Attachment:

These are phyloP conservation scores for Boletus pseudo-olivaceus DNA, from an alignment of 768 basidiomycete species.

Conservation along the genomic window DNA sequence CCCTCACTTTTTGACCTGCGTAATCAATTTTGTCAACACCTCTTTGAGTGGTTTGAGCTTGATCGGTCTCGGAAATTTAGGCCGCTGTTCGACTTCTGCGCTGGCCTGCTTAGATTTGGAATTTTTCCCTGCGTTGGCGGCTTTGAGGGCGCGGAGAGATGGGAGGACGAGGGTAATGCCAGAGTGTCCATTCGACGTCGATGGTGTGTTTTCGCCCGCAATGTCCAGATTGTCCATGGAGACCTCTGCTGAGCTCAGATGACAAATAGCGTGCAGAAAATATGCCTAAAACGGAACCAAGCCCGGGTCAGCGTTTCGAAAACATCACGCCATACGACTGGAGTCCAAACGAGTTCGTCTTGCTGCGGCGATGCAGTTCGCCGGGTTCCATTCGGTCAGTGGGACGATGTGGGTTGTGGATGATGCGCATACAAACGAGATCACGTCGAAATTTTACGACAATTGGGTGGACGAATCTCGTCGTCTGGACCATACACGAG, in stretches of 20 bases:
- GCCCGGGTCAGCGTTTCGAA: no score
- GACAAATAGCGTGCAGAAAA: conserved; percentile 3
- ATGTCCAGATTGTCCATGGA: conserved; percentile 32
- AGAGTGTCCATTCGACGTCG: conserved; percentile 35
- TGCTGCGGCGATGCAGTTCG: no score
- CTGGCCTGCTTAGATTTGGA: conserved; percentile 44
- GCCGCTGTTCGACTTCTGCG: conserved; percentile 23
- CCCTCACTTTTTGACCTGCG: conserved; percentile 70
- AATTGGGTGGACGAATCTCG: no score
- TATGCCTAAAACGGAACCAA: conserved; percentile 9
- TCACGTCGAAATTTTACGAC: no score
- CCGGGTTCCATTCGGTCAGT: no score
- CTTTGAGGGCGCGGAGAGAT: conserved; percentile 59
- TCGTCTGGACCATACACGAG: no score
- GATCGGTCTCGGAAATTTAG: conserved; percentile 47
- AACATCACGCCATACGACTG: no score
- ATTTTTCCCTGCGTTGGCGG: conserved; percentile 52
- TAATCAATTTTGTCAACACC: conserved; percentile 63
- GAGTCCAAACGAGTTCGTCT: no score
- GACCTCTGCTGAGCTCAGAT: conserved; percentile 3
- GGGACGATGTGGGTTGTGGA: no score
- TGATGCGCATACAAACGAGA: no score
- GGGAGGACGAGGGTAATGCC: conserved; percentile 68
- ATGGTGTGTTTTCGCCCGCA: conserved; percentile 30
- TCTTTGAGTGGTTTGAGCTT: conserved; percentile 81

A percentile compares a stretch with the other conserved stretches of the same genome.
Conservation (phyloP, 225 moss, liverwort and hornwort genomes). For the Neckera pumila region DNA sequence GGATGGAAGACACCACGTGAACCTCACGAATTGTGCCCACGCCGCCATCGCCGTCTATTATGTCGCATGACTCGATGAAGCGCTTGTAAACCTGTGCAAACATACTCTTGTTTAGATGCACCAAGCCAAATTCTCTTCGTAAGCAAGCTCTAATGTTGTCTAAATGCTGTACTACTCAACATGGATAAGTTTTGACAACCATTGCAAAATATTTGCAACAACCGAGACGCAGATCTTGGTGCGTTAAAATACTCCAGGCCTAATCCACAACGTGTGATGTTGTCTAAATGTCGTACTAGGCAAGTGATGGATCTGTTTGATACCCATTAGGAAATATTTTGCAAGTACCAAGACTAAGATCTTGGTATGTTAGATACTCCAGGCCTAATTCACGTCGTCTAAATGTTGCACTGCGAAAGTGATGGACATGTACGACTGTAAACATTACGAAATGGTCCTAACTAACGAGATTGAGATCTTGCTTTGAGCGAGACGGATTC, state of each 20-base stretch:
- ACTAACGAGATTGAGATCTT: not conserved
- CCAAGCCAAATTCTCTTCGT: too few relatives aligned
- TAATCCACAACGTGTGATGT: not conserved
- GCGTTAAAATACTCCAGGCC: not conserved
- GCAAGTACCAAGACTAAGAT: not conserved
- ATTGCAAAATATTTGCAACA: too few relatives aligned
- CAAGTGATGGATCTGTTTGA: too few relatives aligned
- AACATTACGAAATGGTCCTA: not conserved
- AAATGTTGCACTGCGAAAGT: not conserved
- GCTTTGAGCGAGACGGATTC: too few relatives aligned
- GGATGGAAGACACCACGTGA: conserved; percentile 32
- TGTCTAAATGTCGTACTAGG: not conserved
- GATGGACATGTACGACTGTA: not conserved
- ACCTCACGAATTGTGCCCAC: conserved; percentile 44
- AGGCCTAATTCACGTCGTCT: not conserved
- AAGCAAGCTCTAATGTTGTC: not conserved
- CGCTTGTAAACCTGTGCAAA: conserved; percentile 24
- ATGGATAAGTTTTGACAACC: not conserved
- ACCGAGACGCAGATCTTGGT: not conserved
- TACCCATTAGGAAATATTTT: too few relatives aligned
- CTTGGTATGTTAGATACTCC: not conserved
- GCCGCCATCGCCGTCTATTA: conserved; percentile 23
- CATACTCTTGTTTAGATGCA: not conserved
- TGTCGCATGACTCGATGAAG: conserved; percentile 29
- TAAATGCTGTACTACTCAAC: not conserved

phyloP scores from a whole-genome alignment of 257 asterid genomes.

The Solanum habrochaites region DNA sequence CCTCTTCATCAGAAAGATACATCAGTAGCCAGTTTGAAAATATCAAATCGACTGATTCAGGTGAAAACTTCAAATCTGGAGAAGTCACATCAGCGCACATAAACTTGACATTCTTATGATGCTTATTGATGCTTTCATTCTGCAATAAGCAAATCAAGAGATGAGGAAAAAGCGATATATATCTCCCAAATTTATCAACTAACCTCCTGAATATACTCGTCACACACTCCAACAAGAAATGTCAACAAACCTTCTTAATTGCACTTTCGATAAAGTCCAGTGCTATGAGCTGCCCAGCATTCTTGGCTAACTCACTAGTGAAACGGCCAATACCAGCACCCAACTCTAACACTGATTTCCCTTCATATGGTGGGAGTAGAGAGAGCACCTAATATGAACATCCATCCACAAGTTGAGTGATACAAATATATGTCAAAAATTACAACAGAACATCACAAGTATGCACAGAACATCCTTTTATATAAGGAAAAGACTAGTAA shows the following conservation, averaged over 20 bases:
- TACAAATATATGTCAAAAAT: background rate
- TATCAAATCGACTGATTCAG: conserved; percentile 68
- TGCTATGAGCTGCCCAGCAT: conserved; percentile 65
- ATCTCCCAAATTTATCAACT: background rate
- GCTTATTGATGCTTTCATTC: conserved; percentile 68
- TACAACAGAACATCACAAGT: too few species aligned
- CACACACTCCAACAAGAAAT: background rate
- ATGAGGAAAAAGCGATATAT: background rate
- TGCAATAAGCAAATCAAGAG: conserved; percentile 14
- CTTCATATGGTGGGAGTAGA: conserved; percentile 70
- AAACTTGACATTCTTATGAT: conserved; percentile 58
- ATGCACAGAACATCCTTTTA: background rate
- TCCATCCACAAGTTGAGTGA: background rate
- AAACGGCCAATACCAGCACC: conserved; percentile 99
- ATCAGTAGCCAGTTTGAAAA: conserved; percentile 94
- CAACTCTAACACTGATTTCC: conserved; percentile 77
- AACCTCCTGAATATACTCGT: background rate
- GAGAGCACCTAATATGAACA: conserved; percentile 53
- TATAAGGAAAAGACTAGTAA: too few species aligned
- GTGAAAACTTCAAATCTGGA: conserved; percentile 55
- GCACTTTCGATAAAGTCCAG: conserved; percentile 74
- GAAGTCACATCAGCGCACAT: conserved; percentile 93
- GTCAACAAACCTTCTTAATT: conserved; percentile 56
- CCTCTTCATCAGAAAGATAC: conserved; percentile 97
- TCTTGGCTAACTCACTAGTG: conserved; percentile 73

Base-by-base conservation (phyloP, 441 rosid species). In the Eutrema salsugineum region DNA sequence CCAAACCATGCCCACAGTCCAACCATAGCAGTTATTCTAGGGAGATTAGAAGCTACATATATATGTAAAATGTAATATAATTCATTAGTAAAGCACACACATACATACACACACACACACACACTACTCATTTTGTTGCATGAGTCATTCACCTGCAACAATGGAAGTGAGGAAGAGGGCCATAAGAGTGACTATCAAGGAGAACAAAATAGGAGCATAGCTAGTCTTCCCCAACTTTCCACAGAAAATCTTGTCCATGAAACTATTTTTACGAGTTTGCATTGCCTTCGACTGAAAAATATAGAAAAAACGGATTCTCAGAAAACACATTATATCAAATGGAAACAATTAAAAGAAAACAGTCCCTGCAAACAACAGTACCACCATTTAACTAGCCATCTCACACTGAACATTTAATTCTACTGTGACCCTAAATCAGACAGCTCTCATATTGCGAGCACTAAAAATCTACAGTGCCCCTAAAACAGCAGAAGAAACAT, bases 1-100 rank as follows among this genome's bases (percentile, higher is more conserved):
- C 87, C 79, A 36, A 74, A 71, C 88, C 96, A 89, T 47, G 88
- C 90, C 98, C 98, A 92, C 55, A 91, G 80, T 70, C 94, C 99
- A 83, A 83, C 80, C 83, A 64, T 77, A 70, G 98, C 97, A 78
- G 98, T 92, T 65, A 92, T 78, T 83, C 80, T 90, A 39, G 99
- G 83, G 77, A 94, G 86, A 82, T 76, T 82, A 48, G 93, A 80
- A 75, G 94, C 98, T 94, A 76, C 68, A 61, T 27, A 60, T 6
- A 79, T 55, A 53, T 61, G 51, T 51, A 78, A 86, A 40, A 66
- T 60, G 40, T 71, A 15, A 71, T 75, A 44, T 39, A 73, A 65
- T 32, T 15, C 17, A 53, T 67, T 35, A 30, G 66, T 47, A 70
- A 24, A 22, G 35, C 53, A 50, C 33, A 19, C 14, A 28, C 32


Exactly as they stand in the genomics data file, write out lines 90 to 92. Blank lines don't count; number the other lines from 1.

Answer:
- T 60, G 40, T 71, A 15, A 71, T 75, A 44, T 39, A 73, A 65
- T 32, T 15, C 17, A 53, T 67, T 35, A 30, G 66, T 47, A 70
- A 24, A 22, G 35, C 53, A 50, C 33, A 19, C 14, A 28, C 32